“I think their ability to not forget the basics, and their ability to invest into it, I think it’s really helped this group,” Sung said. “Even today, we put them on the wall, and I don’t think our kids like it, but we’re like ‘Alright, you’ve got to throw it off the wall.’ Just the basic stuff we had to do to get them better. I think the kids, they realize how important that stuff is now. I can’t say it’s their favorite stuff to do, but it’s part of the process.”
The lacrosse team’s success comes at an exciting time for Virginia Tech athletics in certain sports. Sung said that he’s relied on many coaches over the last few months, including men’s and women’s soccer coaches Mike Brizendine and Chugger Adair, for help in changing the lacrosse program’s culture.
“There was a point, before we started, I was like, ‘Well, at least I’m undefeated.’ Kenny Brooks was like 15-0, Buzz (Williams) was ranked, women’s basketball was ranked, Coach (Justin) Fuente was ACC Coach of the Year, top-25,” Sung said. “I’m sitting there thinking, ‘What did I get myself into? I’m going to get trainwrecked. We don’t even know if we can compete in our own conference. There’s not a single kid in here that knows how to win in the ACC.’ There were some times like, what am I doing? Then, to be where we are now, it’s that success breeds success. You see wrestling doing well, track and field wins another ACC Championship… you sit there like, ‘Wow, what a special time to be here.’ This is unreal, when you start to think about men’s soccer, who had an unbelievable run… I think watching these teams be successful has really helped us, but it is crazy when you think about it, as a whole.”
Sung even called in former football coach Frank Beamer before practice one morning after the Hokies’ loss to Elon on March 1. The team was practicing outside in the snow when lo and behold, Beamer showed up in a sharp blue suit.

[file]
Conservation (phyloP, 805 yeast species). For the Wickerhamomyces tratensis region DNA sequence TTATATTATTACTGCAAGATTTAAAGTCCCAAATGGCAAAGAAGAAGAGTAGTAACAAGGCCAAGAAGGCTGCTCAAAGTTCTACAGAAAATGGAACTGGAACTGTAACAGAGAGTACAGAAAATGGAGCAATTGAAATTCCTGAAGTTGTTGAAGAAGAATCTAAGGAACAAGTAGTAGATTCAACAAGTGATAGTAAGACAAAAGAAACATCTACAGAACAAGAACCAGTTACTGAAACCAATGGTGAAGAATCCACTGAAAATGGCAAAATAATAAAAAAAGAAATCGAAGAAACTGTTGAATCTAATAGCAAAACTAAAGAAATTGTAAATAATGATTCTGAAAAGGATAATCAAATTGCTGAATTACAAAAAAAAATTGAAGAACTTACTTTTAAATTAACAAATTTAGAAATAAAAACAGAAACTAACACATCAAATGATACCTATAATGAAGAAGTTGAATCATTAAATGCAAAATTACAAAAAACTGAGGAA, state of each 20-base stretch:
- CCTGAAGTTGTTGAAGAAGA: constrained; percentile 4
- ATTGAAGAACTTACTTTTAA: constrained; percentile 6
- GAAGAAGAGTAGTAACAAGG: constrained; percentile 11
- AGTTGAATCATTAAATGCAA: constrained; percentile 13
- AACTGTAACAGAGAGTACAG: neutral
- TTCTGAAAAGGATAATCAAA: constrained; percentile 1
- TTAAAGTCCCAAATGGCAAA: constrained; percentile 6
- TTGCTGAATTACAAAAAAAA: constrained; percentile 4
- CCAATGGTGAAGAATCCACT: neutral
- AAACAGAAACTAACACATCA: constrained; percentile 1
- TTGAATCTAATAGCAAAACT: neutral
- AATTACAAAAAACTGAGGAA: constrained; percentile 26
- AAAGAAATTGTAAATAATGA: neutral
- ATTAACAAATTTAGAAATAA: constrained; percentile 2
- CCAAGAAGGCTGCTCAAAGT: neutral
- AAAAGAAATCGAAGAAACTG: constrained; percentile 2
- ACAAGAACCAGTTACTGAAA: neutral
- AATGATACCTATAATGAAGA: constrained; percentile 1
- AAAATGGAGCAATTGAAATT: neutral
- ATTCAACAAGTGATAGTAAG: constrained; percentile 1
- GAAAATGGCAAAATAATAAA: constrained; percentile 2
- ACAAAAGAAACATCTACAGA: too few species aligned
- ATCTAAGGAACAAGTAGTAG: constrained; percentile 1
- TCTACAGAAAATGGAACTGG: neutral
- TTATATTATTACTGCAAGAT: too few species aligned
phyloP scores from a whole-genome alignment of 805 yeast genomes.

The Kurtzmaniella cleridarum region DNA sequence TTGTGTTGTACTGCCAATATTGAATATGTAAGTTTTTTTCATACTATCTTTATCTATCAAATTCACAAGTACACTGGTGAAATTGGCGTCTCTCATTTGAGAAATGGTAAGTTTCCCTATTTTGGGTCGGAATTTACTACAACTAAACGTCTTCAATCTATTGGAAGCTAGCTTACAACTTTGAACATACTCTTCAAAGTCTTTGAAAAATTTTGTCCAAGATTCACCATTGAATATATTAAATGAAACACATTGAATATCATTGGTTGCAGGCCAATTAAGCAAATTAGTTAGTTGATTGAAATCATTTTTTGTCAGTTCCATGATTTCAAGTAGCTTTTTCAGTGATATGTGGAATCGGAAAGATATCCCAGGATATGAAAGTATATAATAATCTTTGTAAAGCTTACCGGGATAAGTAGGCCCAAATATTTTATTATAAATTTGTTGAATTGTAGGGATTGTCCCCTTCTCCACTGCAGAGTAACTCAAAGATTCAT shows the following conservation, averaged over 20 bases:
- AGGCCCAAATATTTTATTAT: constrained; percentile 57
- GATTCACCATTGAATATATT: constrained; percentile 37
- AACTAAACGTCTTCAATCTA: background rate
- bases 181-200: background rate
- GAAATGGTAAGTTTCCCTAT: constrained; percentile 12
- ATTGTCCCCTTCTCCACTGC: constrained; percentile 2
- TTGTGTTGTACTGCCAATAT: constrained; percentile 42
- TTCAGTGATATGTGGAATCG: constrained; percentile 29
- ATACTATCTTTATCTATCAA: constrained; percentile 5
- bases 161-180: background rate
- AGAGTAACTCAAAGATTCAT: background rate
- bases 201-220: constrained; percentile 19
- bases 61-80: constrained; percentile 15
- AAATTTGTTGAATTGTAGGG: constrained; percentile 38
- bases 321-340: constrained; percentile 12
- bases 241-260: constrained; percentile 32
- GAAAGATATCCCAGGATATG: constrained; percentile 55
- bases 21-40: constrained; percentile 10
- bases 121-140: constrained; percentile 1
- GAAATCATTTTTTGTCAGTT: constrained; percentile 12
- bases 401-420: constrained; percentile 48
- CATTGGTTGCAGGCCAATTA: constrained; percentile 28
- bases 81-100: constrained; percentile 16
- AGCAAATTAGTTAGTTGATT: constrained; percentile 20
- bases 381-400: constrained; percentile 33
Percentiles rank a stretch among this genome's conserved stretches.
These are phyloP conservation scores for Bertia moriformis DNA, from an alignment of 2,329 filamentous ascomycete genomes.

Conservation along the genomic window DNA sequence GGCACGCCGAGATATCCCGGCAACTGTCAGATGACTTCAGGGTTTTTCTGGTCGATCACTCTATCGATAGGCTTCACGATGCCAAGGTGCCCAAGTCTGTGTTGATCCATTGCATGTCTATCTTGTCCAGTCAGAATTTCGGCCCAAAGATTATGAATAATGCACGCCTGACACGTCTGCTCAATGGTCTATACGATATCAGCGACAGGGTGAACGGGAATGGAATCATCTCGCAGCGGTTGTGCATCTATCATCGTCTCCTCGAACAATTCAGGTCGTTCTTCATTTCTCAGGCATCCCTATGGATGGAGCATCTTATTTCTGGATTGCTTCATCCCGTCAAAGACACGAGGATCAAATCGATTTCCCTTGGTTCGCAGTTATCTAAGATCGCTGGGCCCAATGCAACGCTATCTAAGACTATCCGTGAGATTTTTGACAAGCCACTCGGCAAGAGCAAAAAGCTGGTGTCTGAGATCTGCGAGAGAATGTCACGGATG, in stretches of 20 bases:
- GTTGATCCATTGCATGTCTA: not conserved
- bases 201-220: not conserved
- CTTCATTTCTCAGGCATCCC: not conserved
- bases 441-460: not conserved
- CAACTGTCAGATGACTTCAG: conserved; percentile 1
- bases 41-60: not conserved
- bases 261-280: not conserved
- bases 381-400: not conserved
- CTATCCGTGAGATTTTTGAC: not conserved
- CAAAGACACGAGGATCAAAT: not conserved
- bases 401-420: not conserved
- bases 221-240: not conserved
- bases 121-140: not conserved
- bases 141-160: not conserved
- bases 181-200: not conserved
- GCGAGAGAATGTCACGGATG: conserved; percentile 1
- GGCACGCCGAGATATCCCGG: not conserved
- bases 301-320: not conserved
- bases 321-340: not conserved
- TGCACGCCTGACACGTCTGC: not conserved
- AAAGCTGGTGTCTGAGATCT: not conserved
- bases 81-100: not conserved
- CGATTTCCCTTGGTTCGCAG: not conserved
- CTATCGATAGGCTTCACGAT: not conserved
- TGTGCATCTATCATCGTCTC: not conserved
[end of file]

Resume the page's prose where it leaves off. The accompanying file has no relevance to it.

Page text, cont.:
The 🐐stopped by practice this morning ! Thank you Coach Beamer pic.twitter.com/KAqDUwOW8w
— VT Lacrosse (@VT_Lax) March 3, 2017
“I thought we struggled and what his message was to us was, you’ve got to play every play,” Sung said. “You can’t take one off. You’ve got to live in the moment. Our girls had a really hard time with that in the Elon game and ever since he spoke to us, we’ve been able to kind of do that.”
Sung’s early success has allowed him to recruit at a high level for next year’s class as well. Virginia Tech is expected to sign a large class for next season, bringing an infusion of talent into the roster.
“It’s opened so many doors that were closed, from the best club teams, the best areas, and that’s been exciting,” Sung said. “We would struggle to even get a phone call. We would struggle to even get kids on campus. Now, we’ve had that ability to get some pretty high profile recruits and really kind of change the culture, from a standpoint of how we recruit.”
“I’ve always had to tell them, ‘Trust me, I can do this.’ Now, I don’t have to say trust me because I’m doing it,” Sung said. “I think it’s nice to see that.”
Since that Elon game, Virginia Tech is 3-0, including an 11-6 win over Duke on the road and a 15-7 win over Delaware on the road. Tech is tied for the ACC lead with Syracuse with just five ACC games left to play. Sung doesn’t want his team getting caught up in the hype, but says that they’re embracing the opportunity to take the program to new heights.
“As a coach, you just tell your team, ‘Let’s shoot for the moon and see what happens.’ Literally, I think that’s what we’re going to do,” Sung said. “We need to refocus our goals and just think about the little things. Would it be great to win the ACC? Who knows, we’re in first place. That’s crazy. We’ve never been there. So, you have an opportunity. Take it one game at a time, who knows. People say, ‘Can you beat these teams?’ Well, we haven’t beat Duke in forever, I think we were 0-20. So why not? Why not beat these teams?”